I have been one of the few fortunate ones to be selected by Fuji to test Fuji’s newest mirrorless camera from the perspective of an SLR user. Today Fuji have announced the release of this camera, the X-T2, (X-T1 being its predecessor). It was such an honour to be selected for this task and I truly enjoyed the experience. I’ve been hearing such great things about Fuji’s cameras over the past couple of years I’ve wanted to try one myself but when you own a perfectly good camera, in my case the Canon 5D MKIII, its hard to justify trying an entirely new system. As any photographer will confirm, in this industry there is always new kit we want to purchase. So getting to test one out for free was really quite awesome.
Now I am not going to say that I prefer one over the other at this stage. My use of the Fuji is still relatively new. To be perfectly honest they both have very good selling points and I’d struggle to say one is better than the other. But if I were just starting out and in the midst of deciding which system to begin my journey with, I believe I’d be leaning in the Fuji direction.
For simplicity sake I will list my reasoning for this here:
1. The Fuji is smaller and lighter: To be honest when I first held the equivalent kit that I am used to using I didn’t feel the difference was large enough to make the switch based on that alone, which up until then was my main reason for wanting to go down this route. It wasn’t until I returned to my Canon that I realised just how heavy my current kit actually is. When shooting lengthy newborn sessions or full days at schools the lighter weight is going to make a huge difference. Holding something a little heavier for several seconds is very different to holding it for several hours.
2. The rotating LCD on the X-T2: The amazingly clever LCD can flip up both horizontally and vertically allowing better viewing angles when shooting both in portrait and landscape orientation. It is not only clever in how it maneuvers it is also made of a sturdy metal design that doesn’t seem as delicate as many other flip screens I’ve seen before.
I am hoping to utilise the flip up display to allow me to maintain better contact with my subject. By using the LCD rather than the viewfinder I’ll maintain eye contact more often which will hopefully result in a stronger connection being evident in my portraits. A greater connection with my subject can be the difference between a good portrait and a great one. Of course I can shoot in Live view mode in my Canon but I cannot flip the screen in any direction to make this of any great use. This will also be a huge help when photographing babies from above, which currently involves holding my Canon out in front and hoping for the best.
3. Focusing points that reach the outer corners of the image: Amazingly I used to utilise just one focusing point when I first started out (many years ago). Using the focus and recompose method I sometimes quite severely limited myself, even to the point of losing focus on the essential elements of the image. In recent years I’ve made full use of the multiple focusing points on my Canon (of which there are 61 in the 5D MKIII) but surprising there is still never enough. None of those points exist in the corners of the image either.
The X-T2 on the other hand offers 91, (with the option of going up to 325 points). In addition, these points spread out across nearly the entire image. Approximately 40% of the image is covered with 49 high performance points going up to 85% of the image when using the full 91 or 325 points if they have been activated (I would try to explain the difference here in the 2 types of focusing points but aside from me not doing a great job of that it would result in an incredibly long blog post - like this isn’t long enough already). With the X-T2 I no longer have to compromise my composition for perfect focus. This is a HUGE selling point for me and I’m sure many others.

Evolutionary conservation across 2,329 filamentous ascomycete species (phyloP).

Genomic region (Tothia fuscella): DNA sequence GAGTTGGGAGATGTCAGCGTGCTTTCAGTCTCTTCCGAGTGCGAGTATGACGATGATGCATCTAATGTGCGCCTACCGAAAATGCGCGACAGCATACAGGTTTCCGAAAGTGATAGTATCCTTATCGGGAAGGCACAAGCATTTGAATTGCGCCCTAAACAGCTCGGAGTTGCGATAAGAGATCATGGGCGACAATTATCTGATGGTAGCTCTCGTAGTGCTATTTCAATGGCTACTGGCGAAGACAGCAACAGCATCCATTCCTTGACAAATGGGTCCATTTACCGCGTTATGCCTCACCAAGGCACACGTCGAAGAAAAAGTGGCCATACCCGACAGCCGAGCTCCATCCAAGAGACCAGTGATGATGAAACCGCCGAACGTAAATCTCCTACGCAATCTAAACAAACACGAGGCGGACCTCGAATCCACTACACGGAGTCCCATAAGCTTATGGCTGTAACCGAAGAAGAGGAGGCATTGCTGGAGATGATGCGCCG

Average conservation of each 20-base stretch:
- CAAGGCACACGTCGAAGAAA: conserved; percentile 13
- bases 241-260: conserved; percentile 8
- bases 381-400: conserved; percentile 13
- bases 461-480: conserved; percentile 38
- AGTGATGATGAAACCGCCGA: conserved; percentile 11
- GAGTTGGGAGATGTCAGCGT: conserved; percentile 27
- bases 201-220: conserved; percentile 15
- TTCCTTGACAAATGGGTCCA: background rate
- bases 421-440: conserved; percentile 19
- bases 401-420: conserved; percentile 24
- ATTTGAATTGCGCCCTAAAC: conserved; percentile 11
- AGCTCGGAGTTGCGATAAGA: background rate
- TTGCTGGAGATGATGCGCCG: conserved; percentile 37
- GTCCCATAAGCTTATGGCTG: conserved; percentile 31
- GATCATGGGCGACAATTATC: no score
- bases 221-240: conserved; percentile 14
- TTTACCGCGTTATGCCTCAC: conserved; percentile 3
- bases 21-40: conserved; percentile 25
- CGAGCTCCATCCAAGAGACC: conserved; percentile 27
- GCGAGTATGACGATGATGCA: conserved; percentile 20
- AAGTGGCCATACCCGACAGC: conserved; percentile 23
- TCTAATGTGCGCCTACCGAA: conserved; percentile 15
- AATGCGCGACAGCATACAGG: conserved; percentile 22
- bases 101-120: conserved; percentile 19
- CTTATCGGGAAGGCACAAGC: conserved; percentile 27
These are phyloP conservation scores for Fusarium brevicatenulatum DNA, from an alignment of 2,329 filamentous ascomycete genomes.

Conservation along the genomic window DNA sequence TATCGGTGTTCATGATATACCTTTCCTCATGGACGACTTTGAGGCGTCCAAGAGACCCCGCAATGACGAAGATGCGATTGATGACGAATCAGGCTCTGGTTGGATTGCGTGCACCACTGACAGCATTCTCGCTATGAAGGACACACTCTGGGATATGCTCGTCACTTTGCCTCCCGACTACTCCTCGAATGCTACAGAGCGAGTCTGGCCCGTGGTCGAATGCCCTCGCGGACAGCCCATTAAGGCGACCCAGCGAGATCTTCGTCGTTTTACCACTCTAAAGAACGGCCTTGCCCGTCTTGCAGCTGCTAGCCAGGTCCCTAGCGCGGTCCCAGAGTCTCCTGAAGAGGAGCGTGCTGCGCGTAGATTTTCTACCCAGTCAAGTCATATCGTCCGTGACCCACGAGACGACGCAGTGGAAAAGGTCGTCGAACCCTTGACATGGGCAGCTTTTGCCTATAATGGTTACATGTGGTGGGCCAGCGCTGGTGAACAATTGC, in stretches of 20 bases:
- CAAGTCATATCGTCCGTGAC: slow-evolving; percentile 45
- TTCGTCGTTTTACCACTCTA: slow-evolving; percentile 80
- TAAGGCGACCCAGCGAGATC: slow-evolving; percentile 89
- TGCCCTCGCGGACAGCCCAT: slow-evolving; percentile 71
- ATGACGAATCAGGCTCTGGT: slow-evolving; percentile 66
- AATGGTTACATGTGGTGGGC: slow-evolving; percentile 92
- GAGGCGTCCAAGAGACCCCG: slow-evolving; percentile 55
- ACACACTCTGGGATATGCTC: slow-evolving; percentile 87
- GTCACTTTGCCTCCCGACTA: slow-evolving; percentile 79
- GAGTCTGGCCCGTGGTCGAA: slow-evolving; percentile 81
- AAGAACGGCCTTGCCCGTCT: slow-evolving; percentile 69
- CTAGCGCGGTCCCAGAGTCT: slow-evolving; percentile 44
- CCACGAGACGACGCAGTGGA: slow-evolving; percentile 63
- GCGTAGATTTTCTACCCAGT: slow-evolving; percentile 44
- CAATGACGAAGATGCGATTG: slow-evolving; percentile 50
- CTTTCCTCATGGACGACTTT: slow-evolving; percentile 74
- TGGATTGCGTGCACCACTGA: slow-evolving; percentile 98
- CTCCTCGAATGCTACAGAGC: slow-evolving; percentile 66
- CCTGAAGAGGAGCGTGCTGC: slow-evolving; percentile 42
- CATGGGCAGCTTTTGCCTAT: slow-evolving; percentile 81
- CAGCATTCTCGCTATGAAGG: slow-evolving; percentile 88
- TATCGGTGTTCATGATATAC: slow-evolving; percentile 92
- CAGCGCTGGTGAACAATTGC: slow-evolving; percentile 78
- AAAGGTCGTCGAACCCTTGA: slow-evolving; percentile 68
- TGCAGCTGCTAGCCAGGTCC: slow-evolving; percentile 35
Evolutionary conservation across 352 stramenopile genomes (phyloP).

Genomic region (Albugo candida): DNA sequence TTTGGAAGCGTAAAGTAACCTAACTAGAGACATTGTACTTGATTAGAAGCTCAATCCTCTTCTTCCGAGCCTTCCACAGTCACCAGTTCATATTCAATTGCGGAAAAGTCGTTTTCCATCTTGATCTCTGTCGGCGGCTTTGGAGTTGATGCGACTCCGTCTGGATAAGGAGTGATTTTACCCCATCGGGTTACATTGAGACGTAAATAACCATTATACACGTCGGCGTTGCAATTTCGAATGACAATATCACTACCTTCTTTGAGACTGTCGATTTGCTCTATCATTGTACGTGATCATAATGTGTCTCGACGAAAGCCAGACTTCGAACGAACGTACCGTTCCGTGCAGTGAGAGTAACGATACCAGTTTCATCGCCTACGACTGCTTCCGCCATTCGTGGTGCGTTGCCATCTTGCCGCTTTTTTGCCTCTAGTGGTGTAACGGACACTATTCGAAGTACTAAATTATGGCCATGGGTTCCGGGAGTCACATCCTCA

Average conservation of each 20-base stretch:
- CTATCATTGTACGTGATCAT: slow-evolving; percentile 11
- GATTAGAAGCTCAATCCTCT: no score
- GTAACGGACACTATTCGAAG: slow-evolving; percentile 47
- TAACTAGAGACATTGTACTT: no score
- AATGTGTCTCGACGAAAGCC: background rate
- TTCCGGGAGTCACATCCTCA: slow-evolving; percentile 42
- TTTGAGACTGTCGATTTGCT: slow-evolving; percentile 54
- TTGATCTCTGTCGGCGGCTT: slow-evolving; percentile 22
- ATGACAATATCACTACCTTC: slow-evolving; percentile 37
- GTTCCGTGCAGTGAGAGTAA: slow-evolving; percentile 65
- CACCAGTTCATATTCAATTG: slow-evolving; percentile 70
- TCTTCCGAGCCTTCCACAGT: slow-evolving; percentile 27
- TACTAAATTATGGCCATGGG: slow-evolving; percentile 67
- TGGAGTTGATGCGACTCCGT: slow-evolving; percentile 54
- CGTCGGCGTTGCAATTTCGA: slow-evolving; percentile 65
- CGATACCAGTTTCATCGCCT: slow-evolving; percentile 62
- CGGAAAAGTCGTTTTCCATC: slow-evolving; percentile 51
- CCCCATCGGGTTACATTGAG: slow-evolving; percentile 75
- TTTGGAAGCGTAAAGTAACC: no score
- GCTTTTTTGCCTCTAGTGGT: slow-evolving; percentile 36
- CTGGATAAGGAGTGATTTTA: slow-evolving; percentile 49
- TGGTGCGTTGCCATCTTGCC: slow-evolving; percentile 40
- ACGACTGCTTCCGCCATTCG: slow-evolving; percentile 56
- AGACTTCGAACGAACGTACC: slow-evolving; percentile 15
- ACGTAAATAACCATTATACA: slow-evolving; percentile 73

4. Easy Access Dials: Fuji has done a fantastic job of listening to real photographers. I’ve been told they’ve evolved the access to their functionality to suit the needs and requests of their photographers to the point that it not only looks smart but makes real practical sense as well. There are 3 mains functions I need to access regularly, ISO, shutter and aperture. Shutter and ISO are right there on top and aperture is handled via the lens itself. Even after years using my Canon I still have to think which dial does what depending on the mode I am shooting in. The shutter and ISO each have a locking feature as well which is great so I can’t accidentally change them. Admittedly I have accidentally changed my aperture which does not have a locking mechanism however I always know when I am doing it so I haven’t yet made a detrimental mistake. The Canon only has a lock on one dial so I am always at risk of accidentally changing something, and I have had occasions where I have carried on shooting at wrong exposure levels.
Perhaps the key access feature that has impressed me most is the speed with which I can change my focusing point. The nifty little joystick type button on the back placed roughly where my thumb sits allows me to move the position of the focusing point quickly. Unlike Canon where I have to first press a button to activate its joystick like button. Its only one small step I know but that small step can be the difference between getting the shot and just missing it.
5. Closer focusing range: I love using my 70-200 2.8 L lens on my Canon. Its a beautiful, but ginormous lens. It however has me standing back about a meter and a half from my subject in order to focus. This makes things difficult sometimes and has the potential of disconnecting me from my subject. The Fuji system, on the other hand, allows me to get closer to my subject, at about a meter away instead. And although this lens is also rather large, it doesn’t quite reach the same level of ginormous that the Canon equivalent seems to be.